ATLAS and the LHC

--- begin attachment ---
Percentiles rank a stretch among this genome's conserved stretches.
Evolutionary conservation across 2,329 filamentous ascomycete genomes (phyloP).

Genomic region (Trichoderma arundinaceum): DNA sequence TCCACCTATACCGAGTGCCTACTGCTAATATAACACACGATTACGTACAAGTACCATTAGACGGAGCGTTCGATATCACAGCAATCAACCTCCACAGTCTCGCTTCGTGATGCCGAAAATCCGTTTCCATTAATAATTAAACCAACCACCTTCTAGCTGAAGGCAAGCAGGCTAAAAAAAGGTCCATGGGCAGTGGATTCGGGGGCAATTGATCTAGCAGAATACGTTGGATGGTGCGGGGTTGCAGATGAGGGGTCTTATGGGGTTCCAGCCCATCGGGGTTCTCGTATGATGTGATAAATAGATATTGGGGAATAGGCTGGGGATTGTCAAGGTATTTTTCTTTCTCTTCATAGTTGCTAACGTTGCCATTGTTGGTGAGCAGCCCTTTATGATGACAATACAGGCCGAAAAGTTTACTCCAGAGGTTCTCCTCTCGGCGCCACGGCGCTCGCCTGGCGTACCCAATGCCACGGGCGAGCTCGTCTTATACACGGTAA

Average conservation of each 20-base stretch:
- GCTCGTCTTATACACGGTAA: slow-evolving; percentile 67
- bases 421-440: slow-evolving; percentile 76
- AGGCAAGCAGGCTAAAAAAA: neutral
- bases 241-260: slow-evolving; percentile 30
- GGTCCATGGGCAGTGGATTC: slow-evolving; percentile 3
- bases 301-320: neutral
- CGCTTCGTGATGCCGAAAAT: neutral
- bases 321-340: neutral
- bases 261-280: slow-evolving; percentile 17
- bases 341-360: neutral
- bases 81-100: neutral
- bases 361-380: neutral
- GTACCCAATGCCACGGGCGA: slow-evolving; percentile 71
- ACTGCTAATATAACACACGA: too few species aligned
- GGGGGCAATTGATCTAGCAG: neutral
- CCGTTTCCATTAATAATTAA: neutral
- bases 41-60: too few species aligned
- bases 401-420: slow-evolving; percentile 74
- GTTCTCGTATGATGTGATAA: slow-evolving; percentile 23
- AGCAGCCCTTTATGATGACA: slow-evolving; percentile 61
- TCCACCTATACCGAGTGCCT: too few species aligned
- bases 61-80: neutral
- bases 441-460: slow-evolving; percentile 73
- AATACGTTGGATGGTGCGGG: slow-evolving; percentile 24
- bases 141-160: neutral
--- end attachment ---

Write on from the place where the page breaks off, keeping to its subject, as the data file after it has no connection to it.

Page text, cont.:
High-energy physics is about to take a major step forward. Early next year, the Large Hadron Collider will begin to smash protons together at an energy of 7 TeV, more than triple the energy of the previous highest-energy machine, the Fermilab Tevatron. A year later, collisions should reach the final energy of 14 TeV, and at much larger luminosities, opening a large new window of opportunity to see heavy new particles. The ATLAS detector, located at one of the four LHC collision points, is poised to collect the interesting collisions and reconstruct them in unprecedented detail. In this colloquium, Haas will provide a look at how these fantastic machines work and their current operational readiness. Then he'll discuss how ATLAS will look for important new physics, such as Higgs bosons and Supersymmetry, and what these or other discoveries could add to our understanding of nature.